BUCKLEY — It's a good thing the American Legion Department of Illinois gives its senior vice commander and commander the use of a vehicle.
Wayne Wagner drove an estimated 35,000 miles in the past year using the 2009 Lincoln Towncar the Legion provided him following his appointment as state vice commander. This year, he expects just as many, if not more, miles on the 2012 Buick Enclave he is using as the newly installed state commander.
"We've been to pretty much every corner of the state," said the 66-year-old Wagner, a rural Buckley resident who usually brings along his wife, Jane, to the various engagements he attends.
"The nice thing is you're seeing old friends, but you're always meeting new friends," Jane Wagner said.
Wagner hopes to meet many more "new friends" in the upcoming year as he visits Legion posts throughout the state and attends job fairs to attract new members.
Wagner's main goal as the leader of the state department is maintaining membership for the 805 Legion posts in Illinois. And he knows traveling will be key to achieving that goal. Finding new members has become an increasingly difficult challenge that has required more proactive measures, he noted.
"We fell just a little bit short" last year, Wagner said about the goal of maintaining the same number of members as the year prior. "We were at 98.9 percent last year, so we did a good job.
"Next year, we're working toward 100 percent membership, which means we will not lose any membership. ... Membership is an important part of getting our funding to carry out the programs we do."
Illinois has "just under 100,000" members of the American Legion, Wagner said. But he said more will be added once the national organization adds members to the statewide total. The national organization sends out a mass mailing each year asking veterans to join, and this year's respondents have yet to be added to the total, Wagner said.
Wagner was also responsible for membership in the Legion when he served as senior vice commander, a position he held from July 2011 until his installation as commander earlier this month. The duties took him on the road many times as he visited Legion posts and represented the Legion at 16 job fairs, where he promoted the organization and sought to find new members.
"The job fairs have really picked up this last year," Wagner noted. "We didn't do really any prior to last year. ... We go to job fairs mainly (to give) support (to veterans), since we're really not hiring employees. But we're there to support the veteran any way we can, and make them aware of all the benefits that they may have through the VA (Veterans Administration)."
Wagner said last year's results were mixed, but there were positive signs that the organization can grow.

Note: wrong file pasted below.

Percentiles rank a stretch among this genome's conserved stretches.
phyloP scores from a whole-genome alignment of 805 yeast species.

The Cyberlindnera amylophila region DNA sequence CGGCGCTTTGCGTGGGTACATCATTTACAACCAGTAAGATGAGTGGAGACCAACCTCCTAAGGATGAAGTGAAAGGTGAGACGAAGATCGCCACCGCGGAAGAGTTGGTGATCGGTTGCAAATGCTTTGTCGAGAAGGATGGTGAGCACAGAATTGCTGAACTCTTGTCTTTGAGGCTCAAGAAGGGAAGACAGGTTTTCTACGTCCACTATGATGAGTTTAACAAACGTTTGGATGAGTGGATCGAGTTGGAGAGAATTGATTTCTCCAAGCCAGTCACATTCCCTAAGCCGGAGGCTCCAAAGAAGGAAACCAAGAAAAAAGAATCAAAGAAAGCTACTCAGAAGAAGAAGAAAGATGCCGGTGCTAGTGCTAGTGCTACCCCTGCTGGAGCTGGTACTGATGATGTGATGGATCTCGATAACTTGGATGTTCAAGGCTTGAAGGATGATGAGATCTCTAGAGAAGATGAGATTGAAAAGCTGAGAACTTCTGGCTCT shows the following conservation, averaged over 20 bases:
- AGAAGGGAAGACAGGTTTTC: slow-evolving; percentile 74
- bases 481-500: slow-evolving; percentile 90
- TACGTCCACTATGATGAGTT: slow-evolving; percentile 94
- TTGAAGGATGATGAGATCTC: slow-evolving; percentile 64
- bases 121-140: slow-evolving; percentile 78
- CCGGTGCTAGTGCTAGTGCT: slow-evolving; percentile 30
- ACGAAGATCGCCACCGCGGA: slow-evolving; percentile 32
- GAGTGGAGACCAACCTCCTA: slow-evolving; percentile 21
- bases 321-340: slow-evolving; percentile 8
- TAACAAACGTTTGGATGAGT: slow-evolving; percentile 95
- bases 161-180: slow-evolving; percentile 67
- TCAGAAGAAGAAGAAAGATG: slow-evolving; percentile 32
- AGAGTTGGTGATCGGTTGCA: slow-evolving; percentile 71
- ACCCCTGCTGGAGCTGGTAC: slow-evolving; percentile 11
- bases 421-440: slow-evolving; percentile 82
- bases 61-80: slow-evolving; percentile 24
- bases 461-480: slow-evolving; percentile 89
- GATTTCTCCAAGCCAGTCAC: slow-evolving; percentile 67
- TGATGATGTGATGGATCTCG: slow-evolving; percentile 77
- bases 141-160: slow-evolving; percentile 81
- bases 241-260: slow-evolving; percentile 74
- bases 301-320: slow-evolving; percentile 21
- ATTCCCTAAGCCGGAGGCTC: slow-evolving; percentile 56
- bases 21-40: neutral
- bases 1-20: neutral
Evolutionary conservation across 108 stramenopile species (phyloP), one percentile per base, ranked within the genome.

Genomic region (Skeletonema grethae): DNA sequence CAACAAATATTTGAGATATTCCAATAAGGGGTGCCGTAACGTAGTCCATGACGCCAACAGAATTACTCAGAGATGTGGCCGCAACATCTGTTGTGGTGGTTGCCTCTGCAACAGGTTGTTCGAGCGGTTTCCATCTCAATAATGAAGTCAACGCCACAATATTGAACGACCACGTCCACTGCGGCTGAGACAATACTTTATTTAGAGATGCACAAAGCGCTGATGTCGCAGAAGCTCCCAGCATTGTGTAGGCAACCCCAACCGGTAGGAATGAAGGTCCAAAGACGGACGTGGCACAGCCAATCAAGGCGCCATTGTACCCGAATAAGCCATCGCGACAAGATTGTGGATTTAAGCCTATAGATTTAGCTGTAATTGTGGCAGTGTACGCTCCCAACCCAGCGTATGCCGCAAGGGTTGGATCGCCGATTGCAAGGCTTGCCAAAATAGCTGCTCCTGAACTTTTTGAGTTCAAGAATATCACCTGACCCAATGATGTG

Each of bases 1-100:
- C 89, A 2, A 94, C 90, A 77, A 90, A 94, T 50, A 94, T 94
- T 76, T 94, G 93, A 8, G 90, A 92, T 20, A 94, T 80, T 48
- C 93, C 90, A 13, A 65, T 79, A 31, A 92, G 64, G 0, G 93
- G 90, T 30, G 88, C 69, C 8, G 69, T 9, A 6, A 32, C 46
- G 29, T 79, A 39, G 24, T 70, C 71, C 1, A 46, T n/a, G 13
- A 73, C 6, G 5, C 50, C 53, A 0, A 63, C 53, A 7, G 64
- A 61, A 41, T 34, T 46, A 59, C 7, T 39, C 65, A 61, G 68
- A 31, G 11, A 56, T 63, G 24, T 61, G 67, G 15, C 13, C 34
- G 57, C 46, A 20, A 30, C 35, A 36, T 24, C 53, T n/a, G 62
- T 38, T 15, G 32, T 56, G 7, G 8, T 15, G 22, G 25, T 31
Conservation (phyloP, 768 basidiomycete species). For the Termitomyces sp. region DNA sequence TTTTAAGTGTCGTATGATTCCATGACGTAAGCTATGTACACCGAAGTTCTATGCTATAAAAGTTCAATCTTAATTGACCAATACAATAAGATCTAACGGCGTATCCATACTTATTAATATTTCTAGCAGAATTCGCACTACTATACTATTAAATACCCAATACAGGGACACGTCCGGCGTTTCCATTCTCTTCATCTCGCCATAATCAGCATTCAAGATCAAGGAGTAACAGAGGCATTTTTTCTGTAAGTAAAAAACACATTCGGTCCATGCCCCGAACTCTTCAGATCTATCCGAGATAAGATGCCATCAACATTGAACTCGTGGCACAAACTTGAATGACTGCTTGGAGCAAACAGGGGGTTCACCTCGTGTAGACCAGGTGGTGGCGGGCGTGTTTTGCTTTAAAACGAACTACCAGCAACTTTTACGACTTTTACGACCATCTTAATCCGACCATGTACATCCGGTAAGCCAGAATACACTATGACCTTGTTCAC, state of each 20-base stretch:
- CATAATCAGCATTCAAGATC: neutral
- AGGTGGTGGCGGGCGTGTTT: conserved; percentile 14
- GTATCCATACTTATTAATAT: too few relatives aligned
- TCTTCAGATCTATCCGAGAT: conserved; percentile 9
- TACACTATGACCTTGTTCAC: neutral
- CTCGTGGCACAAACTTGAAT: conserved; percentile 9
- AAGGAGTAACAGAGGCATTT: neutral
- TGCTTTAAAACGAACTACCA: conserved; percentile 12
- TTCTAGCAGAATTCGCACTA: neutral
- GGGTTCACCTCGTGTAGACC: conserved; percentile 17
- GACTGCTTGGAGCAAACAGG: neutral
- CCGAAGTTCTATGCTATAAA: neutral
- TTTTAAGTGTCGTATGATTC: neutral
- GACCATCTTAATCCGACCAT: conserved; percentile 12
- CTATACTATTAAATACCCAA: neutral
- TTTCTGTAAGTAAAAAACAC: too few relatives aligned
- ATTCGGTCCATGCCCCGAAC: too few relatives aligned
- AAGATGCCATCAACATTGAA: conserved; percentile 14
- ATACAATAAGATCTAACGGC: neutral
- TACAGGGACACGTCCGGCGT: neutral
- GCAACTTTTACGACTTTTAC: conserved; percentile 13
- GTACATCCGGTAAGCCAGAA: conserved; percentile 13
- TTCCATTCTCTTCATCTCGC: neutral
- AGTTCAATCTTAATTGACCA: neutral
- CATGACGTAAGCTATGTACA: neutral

Wagner thinks that membership will probably get a boost once some of the younger veterans — such as those who served in the Afghanistan and Iraq wars — start joining.
Wagner said he enjoyed traveling and meeting people through the position he held and expects that to continue in the upcoming year. He will serve as commander until the state American Legion convention next July, when the current senior vice commander, Bernie Stegmueller of Chicago, will be promoted to commander.
"It's a once-in-a-lifetime experience, that's for sure," Wagner said.
Wagner is the first state commander from Buckley, but not the first from East Central Illinois. Another Iroquois County resident, Roger Bennett of Thawville, served as state commander 10 years ago. Five years ago there was a Farmer City resident, Myron Kirby, who held the position. Also, there was a national commander from Champaign — Marty Conatser.
Wager was installed as commander on July 14, replacing David Hicks of Deer Creek.
Each of the state's five divisions of the American Legion has a representative serve as commander every five years.
Because Wagner is now commander, he is not allowed to continue holding his national appointment on the Veterans Affairs and Rehabilitation Commission — a position he held for an estimated 10 years. The commission is involved with lobbying Congress for funding for various VA initiatives.
But Wagner said he plans to "still do lobbying, just not for a specific commission."
"The big thing right now is post traumatic stress disorder," he said. "We're pushing for more research on therapy to treat the disorder. We're pushing for more funding to find treatments, because there's only two treatment facilities in the U.S. specifically for it."
Once Wagner's term expires next year as commander, the Vietnam-era veteran, who served in the Air Force from 1965-69, said he is considering running for election as an alternate for the Legion's national executive committee.